When I think of going to counsel, I picture people sitting together. Pondering. Sharing. Solving a problem, large or small. I think of stiff chairs around a huge rectangular table, or of a group sitting casually, cross legged around a fire.
A person I know said, as if it were a secret, “We started to see a counselor”.
We should all be seeing a counselor. And it shouldn’t be embarrassing, something to hide, or really even something to talk about with others. Just a part of life. Boring. Normal.
Most people do sit in counsel, with someone. Someone hears the words, listens to the stories, knows of the other’s pain, sorrow, and accomplishments. But does everyone receive counseling?
And is the definition of counseling “being heard”, or is counseling “solving a problem”?
It would take an entire book for me to list the faux pas made by paid counselors in my world. They are human too. Sometimes too human. It is important to remember that, especially if you subscribe to my idea that we should all be seeing them.
I have been a huge proponent of ongoing marriage/relationship counseling. If we had someone in our world that checked in with us a couple times a year, think of how much healthier all communication would be! And how small issues would not grow into huge explosions, left unchecked for too long.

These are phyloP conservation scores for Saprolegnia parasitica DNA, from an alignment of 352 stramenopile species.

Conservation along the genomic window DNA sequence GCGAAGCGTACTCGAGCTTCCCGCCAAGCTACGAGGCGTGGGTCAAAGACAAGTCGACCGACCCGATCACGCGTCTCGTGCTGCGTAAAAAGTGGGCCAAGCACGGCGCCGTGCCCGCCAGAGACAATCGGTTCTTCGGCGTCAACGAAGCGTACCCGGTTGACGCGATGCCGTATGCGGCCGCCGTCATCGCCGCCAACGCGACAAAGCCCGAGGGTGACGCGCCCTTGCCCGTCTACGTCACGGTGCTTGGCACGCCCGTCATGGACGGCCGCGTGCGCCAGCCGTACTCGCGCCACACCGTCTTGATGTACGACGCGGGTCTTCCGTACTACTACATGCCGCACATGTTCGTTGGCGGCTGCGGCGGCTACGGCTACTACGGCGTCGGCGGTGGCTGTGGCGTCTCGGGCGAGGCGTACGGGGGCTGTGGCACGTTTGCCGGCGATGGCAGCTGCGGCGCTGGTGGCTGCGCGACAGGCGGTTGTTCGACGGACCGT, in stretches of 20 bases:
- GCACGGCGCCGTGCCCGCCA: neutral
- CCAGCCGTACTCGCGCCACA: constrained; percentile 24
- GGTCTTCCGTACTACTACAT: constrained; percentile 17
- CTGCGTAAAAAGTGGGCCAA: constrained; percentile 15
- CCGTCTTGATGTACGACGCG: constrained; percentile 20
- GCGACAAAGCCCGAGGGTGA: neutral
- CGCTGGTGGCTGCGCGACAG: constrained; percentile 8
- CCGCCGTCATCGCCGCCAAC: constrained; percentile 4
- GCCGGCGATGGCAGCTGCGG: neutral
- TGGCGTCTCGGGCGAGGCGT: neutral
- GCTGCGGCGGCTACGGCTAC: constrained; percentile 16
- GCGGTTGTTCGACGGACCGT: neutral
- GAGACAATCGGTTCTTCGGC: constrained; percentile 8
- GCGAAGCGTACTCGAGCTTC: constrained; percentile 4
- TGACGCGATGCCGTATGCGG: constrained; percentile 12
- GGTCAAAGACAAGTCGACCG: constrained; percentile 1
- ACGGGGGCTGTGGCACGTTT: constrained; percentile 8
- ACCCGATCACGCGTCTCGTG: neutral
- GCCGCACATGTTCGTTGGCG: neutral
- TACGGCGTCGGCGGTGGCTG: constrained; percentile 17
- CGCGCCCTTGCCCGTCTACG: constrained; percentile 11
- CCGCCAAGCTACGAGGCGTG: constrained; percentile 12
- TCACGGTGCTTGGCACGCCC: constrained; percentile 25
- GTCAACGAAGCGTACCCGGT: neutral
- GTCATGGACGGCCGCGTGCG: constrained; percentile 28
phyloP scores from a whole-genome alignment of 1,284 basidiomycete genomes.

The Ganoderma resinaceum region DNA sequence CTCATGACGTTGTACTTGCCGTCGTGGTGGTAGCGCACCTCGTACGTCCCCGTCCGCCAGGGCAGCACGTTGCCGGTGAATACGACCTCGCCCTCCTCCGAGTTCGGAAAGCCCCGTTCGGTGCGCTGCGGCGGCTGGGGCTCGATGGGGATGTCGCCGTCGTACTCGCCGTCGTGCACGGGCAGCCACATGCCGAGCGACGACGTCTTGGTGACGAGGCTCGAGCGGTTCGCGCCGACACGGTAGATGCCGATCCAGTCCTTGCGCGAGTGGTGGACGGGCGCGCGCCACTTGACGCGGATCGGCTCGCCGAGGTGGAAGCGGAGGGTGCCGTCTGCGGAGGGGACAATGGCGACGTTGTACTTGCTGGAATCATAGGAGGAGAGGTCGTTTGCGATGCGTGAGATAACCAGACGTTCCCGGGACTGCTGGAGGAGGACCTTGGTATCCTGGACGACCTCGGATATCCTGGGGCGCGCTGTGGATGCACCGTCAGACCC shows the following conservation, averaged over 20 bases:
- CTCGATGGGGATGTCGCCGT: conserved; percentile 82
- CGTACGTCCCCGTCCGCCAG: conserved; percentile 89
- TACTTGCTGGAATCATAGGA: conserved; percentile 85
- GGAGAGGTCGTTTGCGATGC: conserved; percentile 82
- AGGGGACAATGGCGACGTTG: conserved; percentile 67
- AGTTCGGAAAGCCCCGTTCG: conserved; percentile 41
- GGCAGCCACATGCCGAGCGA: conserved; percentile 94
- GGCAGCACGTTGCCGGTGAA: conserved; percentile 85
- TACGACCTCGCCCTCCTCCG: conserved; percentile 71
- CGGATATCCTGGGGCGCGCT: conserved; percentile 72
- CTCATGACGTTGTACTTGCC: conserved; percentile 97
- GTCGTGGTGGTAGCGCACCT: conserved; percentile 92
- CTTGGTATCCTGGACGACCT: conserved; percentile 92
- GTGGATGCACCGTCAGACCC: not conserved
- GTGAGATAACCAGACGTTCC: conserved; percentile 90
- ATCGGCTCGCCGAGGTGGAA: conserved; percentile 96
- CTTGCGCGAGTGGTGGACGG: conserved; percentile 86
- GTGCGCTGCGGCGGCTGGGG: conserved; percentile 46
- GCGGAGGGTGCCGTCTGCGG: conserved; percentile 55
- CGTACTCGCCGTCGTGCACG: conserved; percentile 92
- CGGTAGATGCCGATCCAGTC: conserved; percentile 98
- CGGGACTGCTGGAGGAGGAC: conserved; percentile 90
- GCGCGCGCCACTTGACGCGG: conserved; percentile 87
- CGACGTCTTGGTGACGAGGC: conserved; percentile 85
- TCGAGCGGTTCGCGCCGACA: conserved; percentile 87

Seeing somebody with the title of therapist? Know your goal. Know the role you want a counselor to take, and be clear. Most of us want to grow, to move beyond old stories.
Ram Dass mentioned that, at Harvard, he didn’t really want his clients to heal. His ego wanted them to be sick so he could be the one who was well. And, he wanted to keep his clients, not be continually looking for new ones. That is self realization. He knew himself well. A goal for me.
A couple decades back, Cathy mentioned a method of counseling that her coworkers used. It was a set number of sessions, six I think, and brought people through a process to solution. My kind of counseling! Tackle the goal!
For people who are using friends, it might be worth recognizing that. It will keep you out of a pickle. Alison Armstrong mentions the “listening” element as “holding the bucket”. Her training advice is that if you want someone to listen and not offer solutions, let the person know, and set a time limit for your download. People can only hold the bucket for so long and no more.
If you are looking for guidance and solutions, ask for those. Ask for listening, then ask for ideas.
We are not taught these things. Why are we not taught how to communicate well? And people are different. Each person needs something unique.
Oh, how I wish for us all, my perfect image of the counsel.